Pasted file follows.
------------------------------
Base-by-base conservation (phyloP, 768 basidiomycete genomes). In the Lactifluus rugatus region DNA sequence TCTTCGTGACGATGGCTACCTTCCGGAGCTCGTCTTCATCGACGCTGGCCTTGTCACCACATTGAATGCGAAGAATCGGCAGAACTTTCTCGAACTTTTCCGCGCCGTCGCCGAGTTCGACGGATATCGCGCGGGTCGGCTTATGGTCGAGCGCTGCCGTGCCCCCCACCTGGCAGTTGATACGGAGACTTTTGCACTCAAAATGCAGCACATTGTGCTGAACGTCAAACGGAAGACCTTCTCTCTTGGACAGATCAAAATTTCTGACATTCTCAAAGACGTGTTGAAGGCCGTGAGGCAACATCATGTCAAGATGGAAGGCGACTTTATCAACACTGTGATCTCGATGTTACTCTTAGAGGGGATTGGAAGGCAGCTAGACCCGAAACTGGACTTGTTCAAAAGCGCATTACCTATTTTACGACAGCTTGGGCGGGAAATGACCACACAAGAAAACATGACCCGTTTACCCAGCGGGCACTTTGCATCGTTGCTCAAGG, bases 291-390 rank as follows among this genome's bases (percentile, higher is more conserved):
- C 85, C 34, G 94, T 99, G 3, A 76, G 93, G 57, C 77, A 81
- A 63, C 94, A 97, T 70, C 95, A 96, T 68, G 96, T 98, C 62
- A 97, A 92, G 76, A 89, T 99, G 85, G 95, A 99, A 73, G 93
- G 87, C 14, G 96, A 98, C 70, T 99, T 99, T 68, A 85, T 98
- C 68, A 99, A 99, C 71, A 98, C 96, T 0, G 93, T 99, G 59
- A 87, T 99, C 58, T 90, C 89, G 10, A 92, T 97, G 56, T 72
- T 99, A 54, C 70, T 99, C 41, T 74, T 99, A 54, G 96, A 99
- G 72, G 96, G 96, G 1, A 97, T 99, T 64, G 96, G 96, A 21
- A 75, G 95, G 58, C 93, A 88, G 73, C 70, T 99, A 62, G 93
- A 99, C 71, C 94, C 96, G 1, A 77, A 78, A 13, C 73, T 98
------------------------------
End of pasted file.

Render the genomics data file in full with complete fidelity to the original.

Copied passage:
Base-by-base conservation (phyloP, 768 basidiomycete genomes). In the Lactifluus rugatus region DNA sequence TCTTCGTGACGATGGCTACCTTCCGGAGCTCGTCTTCATCGACGCTGGCCTTGTCACCACATTGAATGCGAAGAATCGGCAGAACTTTCTCGAACTTTTCCGCGCCGTCGCCGAGTTCGACGGATATCGCGCGGGTCGGCTTATGGTCGAGCGCTGCCGTGCCCCCCACCTGGCAGTTGATACGGAGACTTTTGCACTCAAAATGCAGCACATTGTGCTGAACGTCAAACGGAAGACCTTCTCTCTTGGACAGATCAAAATTTCTGACATTCTCAAAGACGTGTTGAAGGCCGTGAGGCAACATCATGTCAAGATGGAAGGCGACTTTATCAACACTGTGATCTCGATGTTACTCTTAGAGGGGATTGGAAGGCAGCTAGACCCGAAACTGGACTTGTTCAAAAGCGCATTACCTATTTTACGACAGCTTGGGCGGGAAATGACCACACAAGAAAACATGACCCGTTTACCCAGCGGGCACTTTGCATCGTTGCTCAAGG, bases 291-390 rank as follows among this genome's bases (percentile, higher is more conserved):
- C 85, C 34, G 94, T 99, G 3, A 76, G 93, G 57, C 77, A 81
- A 63, C 94, A 97, T 70, C 95, A 96, T 68, G 96, T 98, C 62
- A 97, A 92, G 76, A 89, T 99, G 85, G 95, A 99, A 73, G 93
- G 87, C 14, G 96, A 98, C 70, T 99, T 99, T 68, A 85, T 98
- C 68, A 99, A 99, C 71, A 98, C 96, T 0, G 93, T 99, G 59
- A 87, T 99, C 58, T 90, C 89, G 10, A 92, T 97, G 56, T 72
- T 99, A 54, C 70, T 99, C 41, T 74, T 99, A 54, G 96, A 99
- G 72, G 96, G 96, G 1, A 97, T 99, T 64, G 96, G 96, A 21
- A 75, G 95, G 58, C 93, A 88, G 73, C 70, T 99, A 62, G 93
- A 99, C 71, C 94, C 96, G 1, A 77, A 78, A 13, C 73, T 98